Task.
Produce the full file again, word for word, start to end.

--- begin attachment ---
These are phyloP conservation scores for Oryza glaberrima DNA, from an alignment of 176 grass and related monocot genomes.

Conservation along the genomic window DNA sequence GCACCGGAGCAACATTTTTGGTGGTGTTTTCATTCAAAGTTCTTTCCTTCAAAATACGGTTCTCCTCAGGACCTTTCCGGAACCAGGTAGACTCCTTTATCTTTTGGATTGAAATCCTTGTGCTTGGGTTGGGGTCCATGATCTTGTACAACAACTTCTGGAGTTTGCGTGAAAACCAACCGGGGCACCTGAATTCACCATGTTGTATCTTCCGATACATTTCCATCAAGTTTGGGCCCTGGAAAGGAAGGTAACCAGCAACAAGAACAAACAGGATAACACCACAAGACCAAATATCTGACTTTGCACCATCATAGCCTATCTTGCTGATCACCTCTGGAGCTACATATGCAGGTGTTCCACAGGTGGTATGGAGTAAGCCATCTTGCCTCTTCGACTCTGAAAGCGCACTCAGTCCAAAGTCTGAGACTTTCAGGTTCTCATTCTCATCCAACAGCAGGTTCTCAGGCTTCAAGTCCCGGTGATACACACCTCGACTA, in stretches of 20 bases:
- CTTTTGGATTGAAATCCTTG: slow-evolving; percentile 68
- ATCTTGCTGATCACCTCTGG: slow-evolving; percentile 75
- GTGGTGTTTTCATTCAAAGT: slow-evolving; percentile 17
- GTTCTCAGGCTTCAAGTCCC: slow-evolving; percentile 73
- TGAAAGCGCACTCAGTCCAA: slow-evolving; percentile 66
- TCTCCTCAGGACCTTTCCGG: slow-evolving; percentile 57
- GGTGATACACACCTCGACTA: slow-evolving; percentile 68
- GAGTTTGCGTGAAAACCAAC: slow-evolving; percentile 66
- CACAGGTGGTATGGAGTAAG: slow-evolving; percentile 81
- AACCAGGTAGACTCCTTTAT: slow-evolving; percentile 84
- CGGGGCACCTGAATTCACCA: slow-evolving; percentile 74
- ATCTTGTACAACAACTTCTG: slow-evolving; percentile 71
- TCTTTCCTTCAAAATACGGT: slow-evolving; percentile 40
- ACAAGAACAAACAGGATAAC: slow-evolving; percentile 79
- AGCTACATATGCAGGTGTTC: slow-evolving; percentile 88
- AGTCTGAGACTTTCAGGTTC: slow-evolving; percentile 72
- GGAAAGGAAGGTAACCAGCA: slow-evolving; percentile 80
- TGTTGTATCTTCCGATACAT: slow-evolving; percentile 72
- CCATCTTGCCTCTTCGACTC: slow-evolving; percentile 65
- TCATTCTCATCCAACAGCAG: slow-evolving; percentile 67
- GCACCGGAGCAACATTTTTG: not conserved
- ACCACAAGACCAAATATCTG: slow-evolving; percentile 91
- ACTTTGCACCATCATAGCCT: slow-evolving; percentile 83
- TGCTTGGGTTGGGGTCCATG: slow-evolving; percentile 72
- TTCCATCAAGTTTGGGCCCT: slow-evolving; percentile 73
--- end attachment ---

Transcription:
These are phyloP conservation scores for Oryza glaberrima DNA, from an alignment of 176 grass and related monocot genomes.

Conservation along the genomic window DNA sequence GCACCGGAGCAACATTTTTGGTGGTGTTTTCATTCAAAGTTCTTTCCTTCAAAATACGGTTCTCCTCAGGACCTTTCCGGAACCAGGTAGACTCCTTTATCTTTTGGATTGAAATCCTTGTGCTTGGGTTGGGGTCCATGATCTTGTACAACAACTTCTGGAGTTTGCGTGAAAACCAACCGGGGCACCTGAATTCACCATGTTGTATCTTCCGATACATTTCCATCAAGTTTGGGCCCTGGAAAGGAAGGTAACCAGCAACAAGAACAAACAGGATAACACCACAAGACCAAATATCTGACTTTGCACCATCATAGCCTATCTTGCTGATCACCTCTGGAGCTACATATGCAGGTGTTCCACAGGTGGTATGGAGTAAGCCATCTTGCCTCTTCGACTCTGAAAGCGCACTCAGTCCAAAGTCTGAGACTTTCAGGTTCTCATTCTCATCCAACAGCAGGTTCTCAGGCTTCAAGTCCCGGTGATACACACCTCGACTA, in stretches of 20 bases:
- CTTTTGGATTGAAATCCTTG: slow-evolving; percentile 68
- ATCTTGCTGATCACCTCTGG: slow-evolving; percentile 75
- GTGGTGTTTTCATTCAAAGT: slow-evolving; percentile 17
- GTTCTCAGGCTTCAAGTCCC: slow-evolving; percentile 73
- TGAAAGCGCACTCAGTCCAA: slow-evolving; percentile 66
- TCTCCTCAGGACCTTTCCGG: slow-evolving; percentile 57
- GGTGATACACACCTCGACTA: slow-evolving; percentile 68
- GAGTTTGCGTGAAAACCAAC: slow-evolving; percentile 66
- CACAGGTGGTATGGAGTAAG: slow-evolving; percentile 81
- AACCAGGTAGACTCCTTTAT: slow-evolving; percentile 84
- CGGGGCACCTGAATTCACCA: slow-evolving; percentile 74
- ATCTTGTACAACAACTTCTG: slow-evolving; percentile 71
- TCTTTCCTTCAAAATACGGT: slow-evolving; percentile 40
- ACAAGAACAAACAGGATAAC: slow-evolving; percentile 79
- AGCTACATATGCAGGTGTTC: slow-evolving; percentile 88
- AGTCTGAGACTTTCAGGTTC: slow-evolving; percentile 72
- GGAAAGGAAGGTAACCAGCA: slow-evolving; percentile 80
- TGTTGTATCTTCCGATACAT: slow-evolving; percentile 72
- CCATCTTGCCTCTTCGACTC: slow-evolving; percentile 65
- TCATTCTCATCCAACAGCAG: slow-evolving; percentile 67
- GCACCGGAGCAACATTTTTG: not conserved
- ACCACAAGACCAAATATCTG: slow-evolving; percentile 91
- ACTTTGCACCATCATAGCCT: slow-evolving; percentile 83
- TGCTTGGGTTGGGGTCCATG: slow-evolving; percentile 72
- TTCCATCAAGTTTGGGCCCT: slow-evolving; percentile 73